But for now, these protests have reunited a fractured labor movement. The Teamsters and the AFL-CIO are talking again after parting ways in 2005. But this unified front is in a battle for survival. If Wisconsin, Ohio, or any state passes limits on collective bargaining, anti-union legislation could sweep the nation. And that could forever change the balance of power and politics.

Learning Activity
Students need to understand more about the history of the modern labor-movement protests and work stoppages that provided the impetus for government to create labor laws. Each of these separate laws was targeted to help workers to collectively bargain for better salaries, benefits, working conditions, and pensions.

Assign students to write a report of at least 150 words or create a presentation of at least seven slides. The report should cite at least three resources from the Pathfinder listed below. Students should address the following essential questions for critical thinking (you may add or substitute others):

  • What were the major historical issues that resulted in collective bargaining laws and labor unions?
  • What are at least three labor laws and what rights did they provide for workers?
  • What are the causes of the decline of labor union membership over the last three decades?
  • What are some current trends and labor union reforms needed to increase labor union membership?
  • Are labor unions needed today—why or why not?

Pathfinder Links to SIRS Articles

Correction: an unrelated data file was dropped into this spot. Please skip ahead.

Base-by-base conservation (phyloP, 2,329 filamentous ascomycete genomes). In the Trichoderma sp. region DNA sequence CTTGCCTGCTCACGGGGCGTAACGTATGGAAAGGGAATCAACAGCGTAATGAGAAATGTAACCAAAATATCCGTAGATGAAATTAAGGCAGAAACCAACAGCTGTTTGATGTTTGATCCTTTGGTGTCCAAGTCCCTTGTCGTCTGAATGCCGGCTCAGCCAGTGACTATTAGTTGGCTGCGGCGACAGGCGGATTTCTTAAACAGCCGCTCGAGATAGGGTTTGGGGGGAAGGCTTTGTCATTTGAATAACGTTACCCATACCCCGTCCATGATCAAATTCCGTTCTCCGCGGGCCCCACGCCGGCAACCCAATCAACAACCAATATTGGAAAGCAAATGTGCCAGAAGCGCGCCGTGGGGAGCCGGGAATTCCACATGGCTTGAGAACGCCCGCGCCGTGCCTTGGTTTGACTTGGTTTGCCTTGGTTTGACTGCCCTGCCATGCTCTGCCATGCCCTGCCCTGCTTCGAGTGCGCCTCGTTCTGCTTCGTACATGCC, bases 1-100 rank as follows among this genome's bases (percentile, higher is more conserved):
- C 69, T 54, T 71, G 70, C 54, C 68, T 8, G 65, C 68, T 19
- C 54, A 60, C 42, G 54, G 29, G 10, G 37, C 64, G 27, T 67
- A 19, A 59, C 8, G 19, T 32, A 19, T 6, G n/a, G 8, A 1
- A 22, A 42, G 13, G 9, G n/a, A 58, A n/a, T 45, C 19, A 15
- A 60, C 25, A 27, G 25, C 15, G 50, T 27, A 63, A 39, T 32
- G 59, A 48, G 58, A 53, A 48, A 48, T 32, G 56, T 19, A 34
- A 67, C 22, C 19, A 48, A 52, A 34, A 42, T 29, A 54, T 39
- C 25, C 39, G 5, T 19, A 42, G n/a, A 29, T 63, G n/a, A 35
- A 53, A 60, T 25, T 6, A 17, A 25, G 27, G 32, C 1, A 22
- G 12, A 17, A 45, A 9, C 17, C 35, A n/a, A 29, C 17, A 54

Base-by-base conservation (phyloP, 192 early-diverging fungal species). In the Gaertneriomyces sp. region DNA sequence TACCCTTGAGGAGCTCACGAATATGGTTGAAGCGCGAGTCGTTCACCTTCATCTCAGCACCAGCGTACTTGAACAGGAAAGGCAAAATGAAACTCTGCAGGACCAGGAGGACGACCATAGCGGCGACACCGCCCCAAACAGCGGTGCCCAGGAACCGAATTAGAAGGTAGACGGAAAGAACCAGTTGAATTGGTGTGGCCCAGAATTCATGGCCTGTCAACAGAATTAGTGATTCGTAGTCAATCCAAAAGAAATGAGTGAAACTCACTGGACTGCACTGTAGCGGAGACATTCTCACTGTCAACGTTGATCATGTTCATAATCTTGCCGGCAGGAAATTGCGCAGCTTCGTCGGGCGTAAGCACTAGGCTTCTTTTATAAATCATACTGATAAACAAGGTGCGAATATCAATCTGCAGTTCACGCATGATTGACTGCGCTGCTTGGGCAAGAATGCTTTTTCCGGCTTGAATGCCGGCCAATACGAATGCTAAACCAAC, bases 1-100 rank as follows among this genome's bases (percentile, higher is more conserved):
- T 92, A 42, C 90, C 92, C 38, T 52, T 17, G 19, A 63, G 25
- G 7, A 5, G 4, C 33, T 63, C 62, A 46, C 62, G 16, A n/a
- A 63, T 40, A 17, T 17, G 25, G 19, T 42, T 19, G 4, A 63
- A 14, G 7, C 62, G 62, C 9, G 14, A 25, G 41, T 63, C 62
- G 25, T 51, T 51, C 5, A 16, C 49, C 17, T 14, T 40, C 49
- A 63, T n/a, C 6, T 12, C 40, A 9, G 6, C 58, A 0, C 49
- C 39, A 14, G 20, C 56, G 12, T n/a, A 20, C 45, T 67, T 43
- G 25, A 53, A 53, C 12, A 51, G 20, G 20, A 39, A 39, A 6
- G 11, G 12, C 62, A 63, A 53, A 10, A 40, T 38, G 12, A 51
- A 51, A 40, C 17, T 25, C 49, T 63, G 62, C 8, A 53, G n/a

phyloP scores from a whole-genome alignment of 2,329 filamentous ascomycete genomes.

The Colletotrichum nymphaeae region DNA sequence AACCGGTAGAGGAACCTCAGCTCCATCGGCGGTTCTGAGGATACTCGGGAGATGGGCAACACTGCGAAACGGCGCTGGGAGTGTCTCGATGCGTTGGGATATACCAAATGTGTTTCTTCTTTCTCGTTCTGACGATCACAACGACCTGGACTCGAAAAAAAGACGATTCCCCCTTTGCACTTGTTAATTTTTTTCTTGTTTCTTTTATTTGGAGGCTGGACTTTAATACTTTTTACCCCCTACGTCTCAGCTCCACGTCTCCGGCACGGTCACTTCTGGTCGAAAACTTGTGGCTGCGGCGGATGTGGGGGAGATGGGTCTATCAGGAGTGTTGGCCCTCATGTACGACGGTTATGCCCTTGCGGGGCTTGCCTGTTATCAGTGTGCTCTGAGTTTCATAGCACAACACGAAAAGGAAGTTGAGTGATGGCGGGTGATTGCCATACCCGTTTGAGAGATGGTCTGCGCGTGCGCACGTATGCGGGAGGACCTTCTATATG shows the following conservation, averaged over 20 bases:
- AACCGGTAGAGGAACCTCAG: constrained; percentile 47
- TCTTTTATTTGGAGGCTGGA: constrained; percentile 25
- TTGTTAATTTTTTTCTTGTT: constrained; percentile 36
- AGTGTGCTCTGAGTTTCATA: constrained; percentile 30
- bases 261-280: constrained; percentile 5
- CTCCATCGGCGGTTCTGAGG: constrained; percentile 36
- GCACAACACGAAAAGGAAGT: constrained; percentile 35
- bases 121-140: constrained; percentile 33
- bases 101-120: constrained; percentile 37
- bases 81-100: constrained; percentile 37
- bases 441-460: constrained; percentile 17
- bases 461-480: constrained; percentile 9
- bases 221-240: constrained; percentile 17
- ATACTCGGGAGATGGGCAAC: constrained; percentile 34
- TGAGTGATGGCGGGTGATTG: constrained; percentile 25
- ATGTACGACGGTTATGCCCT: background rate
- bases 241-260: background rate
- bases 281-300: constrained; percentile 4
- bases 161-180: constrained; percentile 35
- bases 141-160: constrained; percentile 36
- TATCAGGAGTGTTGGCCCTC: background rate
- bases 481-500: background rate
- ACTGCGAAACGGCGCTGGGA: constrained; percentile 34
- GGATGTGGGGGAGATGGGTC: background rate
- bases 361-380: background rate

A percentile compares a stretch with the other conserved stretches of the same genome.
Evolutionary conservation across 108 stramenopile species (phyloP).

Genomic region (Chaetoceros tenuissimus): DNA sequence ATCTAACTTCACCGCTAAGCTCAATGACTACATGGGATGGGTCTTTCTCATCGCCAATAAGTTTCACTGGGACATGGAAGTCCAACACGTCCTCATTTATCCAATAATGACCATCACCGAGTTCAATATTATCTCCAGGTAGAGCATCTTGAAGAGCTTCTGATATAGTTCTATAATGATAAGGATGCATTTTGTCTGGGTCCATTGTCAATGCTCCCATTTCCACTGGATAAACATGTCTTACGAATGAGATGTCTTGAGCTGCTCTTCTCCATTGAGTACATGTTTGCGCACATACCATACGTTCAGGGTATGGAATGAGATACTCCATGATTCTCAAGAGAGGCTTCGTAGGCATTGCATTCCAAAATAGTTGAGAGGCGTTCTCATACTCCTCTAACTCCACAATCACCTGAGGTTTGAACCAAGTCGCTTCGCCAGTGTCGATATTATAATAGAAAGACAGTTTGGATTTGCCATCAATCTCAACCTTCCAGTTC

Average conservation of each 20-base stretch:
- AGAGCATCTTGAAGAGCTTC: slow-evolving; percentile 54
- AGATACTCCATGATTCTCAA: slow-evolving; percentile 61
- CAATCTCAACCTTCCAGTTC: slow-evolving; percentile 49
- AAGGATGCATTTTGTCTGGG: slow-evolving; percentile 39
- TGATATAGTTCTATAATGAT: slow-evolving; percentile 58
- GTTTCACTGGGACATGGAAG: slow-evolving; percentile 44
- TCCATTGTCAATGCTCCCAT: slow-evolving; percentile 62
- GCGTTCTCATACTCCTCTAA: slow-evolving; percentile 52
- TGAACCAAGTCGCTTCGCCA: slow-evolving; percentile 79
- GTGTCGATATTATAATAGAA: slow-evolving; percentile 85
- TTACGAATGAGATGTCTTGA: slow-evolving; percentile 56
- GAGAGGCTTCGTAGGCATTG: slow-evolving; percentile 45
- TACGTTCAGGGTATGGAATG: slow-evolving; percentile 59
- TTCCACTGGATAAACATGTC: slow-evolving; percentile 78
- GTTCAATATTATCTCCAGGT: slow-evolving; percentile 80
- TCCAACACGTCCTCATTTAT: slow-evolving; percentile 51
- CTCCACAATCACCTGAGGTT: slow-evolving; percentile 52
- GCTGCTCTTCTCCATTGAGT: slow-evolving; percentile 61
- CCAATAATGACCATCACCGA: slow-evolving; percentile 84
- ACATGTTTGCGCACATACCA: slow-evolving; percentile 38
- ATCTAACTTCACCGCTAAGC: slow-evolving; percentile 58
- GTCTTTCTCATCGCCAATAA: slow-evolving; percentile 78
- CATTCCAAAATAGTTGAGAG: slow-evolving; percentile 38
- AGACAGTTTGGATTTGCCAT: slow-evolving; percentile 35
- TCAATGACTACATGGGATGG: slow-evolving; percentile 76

Auto Pact Signals New Era for Organized Labor

Congress of Industrial Organizations

Employee Free Choice Act Will Revive Economy by Restoring Workers’…

Industrial Workers of the World (IWW

Labor Day’s Origins Rooted in Sweatshops

Labor Movement

Labor Unions

Labor: The State of Labor—Busting the Busters

National Labor Relations Act

Ready to Rumble

Reeducating Unions

The Future Cabinet: Labor

Encyclopedia of Associations

Looking for associations? The Virtual Library has added the latest editions of the following Gale’s Encyclopedia of Associations:

GDL: Encyclopedia of Associations: International, 50th ed.

GDL: Encyclopedia of Associations: National, 50th ed.

GDL: Encyclopedia of Associations: Regional, State, Local, 23rd ed.

These titles can be found in the Gale Directory Library

Learn About Native Americans

Do you have to report on a Native American tribe, their customs and their history?

The Virtual Library has a great resource – American Indian History Online – available 24/7 to help you get the information you need.

In American Indian History Online:



Topic Centers by Eras

Topic Centers by North American Culture Area

“How old do you have to be to be a teenager?”

“How old do you have to be to be a teenager?”

The concept of “the teenager” developed in the United States during the 1940s. Since the 1600s, it had been common to refer to youths as being in their “teens,” but it was only during the mid-20th century that the term teenager entered the popular vocabulary, according to Encyclopedia of Children, Adolescents, and the Media (SAGE), one of the titles available in Gale Virtual Reference Library.